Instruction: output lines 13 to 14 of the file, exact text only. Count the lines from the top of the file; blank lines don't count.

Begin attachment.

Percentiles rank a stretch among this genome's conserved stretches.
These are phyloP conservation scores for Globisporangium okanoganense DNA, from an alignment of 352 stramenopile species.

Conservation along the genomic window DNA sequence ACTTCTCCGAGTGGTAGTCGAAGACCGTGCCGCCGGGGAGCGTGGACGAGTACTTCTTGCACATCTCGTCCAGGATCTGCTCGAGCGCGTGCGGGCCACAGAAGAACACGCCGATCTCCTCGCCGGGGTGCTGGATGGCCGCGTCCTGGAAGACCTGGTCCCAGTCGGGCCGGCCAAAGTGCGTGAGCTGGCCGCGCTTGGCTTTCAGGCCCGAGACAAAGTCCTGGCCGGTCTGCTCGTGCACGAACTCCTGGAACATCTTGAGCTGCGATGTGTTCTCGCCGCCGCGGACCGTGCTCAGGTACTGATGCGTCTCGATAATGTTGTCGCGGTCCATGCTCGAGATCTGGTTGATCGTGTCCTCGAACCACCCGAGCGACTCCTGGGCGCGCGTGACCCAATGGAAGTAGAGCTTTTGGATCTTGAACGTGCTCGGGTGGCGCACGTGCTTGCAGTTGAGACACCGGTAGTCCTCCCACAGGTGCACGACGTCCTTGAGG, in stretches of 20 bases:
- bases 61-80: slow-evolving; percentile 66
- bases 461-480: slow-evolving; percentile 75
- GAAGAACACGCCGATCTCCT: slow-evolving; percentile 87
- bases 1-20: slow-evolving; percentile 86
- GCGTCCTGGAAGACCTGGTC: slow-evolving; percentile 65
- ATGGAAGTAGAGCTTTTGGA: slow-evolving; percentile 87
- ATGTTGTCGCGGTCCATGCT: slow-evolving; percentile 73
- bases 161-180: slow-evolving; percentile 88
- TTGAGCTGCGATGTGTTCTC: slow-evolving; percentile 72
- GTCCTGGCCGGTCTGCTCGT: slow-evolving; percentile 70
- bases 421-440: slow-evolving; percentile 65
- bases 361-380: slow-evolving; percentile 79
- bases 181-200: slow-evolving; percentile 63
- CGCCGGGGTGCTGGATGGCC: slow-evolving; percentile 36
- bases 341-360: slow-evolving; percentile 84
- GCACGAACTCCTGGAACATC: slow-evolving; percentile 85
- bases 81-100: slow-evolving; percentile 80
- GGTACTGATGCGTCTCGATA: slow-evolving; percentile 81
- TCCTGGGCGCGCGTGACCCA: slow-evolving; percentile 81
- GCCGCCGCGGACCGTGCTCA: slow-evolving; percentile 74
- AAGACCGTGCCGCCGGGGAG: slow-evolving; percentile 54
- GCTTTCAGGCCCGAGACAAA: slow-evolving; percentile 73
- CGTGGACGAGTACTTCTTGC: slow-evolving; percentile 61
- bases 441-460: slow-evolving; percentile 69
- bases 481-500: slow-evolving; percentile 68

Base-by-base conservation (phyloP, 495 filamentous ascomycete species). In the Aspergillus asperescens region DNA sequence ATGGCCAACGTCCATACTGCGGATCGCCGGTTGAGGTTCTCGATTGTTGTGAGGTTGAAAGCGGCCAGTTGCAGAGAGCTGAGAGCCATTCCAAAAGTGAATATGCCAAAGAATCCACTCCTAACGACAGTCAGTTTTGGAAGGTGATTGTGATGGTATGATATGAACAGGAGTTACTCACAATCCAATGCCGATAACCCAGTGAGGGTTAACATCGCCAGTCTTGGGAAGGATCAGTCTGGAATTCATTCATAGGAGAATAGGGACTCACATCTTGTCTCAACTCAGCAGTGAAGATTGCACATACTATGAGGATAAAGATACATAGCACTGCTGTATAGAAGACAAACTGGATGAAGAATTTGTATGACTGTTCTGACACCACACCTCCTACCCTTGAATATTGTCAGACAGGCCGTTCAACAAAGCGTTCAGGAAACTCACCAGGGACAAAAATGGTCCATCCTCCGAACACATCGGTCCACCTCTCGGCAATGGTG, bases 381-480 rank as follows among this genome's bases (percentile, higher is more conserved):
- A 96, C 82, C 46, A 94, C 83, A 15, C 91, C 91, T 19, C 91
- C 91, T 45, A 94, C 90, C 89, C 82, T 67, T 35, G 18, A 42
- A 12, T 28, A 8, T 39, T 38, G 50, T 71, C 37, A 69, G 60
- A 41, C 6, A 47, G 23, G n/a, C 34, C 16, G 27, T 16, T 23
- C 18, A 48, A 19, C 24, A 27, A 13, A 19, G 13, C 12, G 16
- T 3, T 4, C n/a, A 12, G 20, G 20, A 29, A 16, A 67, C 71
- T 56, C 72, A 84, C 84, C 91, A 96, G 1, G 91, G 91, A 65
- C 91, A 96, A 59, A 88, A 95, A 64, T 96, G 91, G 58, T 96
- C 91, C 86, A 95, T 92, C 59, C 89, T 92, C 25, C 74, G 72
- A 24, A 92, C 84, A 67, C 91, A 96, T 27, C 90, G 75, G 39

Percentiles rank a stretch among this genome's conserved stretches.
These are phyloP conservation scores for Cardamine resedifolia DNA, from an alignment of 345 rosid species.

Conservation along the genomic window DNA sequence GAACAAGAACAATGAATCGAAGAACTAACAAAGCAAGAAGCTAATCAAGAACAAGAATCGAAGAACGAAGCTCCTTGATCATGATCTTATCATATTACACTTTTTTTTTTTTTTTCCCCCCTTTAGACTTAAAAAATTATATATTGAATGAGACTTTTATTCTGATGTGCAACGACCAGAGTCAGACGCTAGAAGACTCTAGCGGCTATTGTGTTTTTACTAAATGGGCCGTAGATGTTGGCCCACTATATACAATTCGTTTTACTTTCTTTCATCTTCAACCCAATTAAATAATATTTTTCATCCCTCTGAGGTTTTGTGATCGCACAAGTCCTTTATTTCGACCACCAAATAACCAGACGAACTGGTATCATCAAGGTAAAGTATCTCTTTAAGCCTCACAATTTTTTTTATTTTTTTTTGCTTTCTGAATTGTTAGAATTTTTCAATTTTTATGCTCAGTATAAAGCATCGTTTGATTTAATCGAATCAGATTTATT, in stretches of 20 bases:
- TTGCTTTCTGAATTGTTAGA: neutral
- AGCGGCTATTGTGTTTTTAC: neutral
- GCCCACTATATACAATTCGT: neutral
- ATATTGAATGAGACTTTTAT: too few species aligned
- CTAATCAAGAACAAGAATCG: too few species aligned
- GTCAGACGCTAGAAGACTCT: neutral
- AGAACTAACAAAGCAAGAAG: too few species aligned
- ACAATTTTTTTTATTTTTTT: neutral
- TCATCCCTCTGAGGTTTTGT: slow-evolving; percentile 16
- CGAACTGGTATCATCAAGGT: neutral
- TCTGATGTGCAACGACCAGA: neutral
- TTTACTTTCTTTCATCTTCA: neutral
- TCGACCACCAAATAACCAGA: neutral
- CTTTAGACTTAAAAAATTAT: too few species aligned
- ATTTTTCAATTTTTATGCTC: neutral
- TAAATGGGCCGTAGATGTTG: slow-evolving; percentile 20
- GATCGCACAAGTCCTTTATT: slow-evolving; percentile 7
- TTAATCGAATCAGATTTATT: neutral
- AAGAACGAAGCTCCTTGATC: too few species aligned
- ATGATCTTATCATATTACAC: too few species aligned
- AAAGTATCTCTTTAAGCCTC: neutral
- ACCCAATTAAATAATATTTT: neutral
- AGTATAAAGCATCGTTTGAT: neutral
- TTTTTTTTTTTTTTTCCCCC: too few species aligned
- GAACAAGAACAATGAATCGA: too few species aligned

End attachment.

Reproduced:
- GTCCTGGCCGGTCTGCTCGT: slow-evolving; percentile 70
- bases 421-440: slow-evolving; percentile 65